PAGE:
For anyone interested in Nepal, All Roads Lead North: Nepal’s Turn to China by Amish Raj Mulmi is a must read. A first time author, Mulmi has written a dense yet deeply engaging book on Nepal’s relationship with Tibet and China. In this conversation on Books Corner with StratNews Global’s Surya Gangadharan, Mulmi underscores that India is not the subject here although it appears through much of this work. But for those convinced of the immutability of the India-Nepal “roti-beti ka rishta”, here’s an eye-opener. Nepal has had a similar relationship with Tibet for many centuries, sundered only by China’s occupation of the plateau.
So this book is about the many facets of that relationship including and especially the Newar community that traded with Tibet. They enjoyed extraterritorial rights there, married local women and like all successful communities, had their share of adversaries. Mulmi also explores the Tibet-China relationship, how an army sent by the Qing emperor in the late 18th century into Nepal to check Gurkha forays into Tibet, resulted in the defeat of that very army.
Mulmi devotes an entire chapter Between Two Boulders, on Nepal’s predicament, a tiny country squeezed between two giants China in the north and India in the south, and the Kathmandu elite’s need to play off one against the other “for the best deal”. In the process, it would appear that Nepal has tilted more towards China, a legacy of India’s economic blockades that embittered large sections of the population. The question is whether in playing up to China, Nepal’s politicians know and understand what they are dealing with.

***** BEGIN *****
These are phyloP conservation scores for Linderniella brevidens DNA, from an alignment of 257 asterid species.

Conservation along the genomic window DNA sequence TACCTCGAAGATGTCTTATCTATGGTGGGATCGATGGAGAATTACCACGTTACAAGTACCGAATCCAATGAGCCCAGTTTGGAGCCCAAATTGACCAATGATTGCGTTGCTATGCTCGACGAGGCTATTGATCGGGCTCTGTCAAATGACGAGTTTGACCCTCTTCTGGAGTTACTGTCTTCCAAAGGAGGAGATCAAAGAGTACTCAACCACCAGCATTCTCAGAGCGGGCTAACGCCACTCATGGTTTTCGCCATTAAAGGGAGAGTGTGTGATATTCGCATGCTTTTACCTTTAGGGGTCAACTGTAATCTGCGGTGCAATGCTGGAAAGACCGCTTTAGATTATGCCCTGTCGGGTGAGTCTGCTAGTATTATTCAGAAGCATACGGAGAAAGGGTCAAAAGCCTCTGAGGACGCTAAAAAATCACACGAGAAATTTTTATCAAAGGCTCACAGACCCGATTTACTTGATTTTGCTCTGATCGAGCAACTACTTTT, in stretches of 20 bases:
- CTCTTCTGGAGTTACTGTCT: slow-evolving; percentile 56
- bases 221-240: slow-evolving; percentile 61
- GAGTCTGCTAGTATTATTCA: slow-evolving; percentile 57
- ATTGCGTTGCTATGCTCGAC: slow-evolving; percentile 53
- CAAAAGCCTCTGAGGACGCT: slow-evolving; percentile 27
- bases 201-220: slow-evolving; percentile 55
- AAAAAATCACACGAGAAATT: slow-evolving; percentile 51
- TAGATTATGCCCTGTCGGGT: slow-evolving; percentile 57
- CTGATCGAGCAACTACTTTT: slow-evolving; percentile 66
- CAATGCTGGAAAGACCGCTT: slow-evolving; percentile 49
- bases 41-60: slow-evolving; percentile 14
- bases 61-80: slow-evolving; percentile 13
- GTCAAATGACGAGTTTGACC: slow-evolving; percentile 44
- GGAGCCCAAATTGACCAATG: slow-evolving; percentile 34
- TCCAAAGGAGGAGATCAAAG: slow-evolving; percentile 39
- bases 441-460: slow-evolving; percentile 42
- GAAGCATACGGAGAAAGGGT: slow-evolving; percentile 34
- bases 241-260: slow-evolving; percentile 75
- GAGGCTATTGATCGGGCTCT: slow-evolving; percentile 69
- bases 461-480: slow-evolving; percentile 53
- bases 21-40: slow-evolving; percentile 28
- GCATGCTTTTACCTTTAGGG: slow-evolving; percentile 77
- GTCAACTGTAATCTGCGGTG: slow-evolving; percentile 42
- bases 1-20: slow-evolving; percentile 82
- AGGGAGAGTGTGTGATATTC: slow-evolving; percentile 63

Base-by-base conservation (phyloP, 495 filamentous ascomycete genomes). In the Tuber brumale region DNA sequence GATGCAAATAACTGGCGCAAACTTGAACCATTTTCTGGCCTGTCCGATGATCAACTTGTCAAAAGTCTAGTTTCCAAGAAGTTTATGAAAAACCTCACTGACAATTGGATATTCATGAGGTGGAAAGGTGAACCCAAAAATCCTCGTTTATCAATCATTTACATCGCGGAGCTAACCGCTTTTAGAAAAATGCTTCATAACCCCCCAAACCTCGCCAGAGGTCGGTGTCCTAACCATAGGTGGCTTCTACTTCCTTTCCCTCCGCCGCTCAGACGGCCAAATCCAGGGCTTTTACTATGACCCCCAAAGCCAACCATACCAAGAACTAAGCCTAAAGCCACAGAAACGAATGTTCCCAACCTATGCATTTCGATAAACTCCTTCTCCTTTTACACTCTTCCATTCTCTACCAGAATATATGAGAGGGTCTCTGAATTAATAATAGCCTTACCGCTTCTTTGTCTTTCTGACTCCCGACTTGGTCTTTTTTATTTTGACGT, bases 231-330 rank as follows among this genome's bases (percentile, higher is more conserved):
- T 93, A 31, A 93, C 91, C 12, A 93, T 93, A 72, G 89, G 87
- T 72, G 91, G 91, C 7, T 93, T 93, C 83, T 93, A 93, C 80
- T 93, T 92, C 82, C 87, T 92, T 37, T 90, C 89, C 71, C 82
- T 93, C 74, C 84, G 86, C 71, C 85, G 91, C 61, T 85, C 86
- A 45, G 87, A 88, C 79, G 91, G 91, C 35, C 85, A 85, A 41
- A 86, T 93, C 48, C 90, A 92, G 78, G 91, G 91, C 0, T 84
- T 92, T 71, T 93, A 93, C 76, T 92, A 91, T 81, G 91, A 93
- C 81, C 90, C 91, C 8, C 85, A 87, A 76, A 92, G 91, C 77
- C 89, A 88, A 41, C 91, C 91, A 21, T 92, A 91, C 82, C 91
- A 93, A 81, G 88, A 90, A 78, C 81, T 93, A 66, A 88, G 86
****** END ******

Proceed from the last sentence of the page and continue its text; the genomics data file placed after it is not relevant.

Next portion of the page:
China’s ambitions in Nepal centre on the need to ensure it does not become a hotbed of Tibetan dissident activity. Also, entry into Nepal, the Chinese believe, could sometime in the future help gain access to the Indian market next door. The former is already visible, the latter seems doubtful given deepening distrust amid rising tension. But as Nepal draws closer to China, this could impact the free movement of people across the border with India. Signs are already evident of greater scrutiny of Nepali nationals entering India through the land borders.
More in this conversation with Amish Raj Mulmi.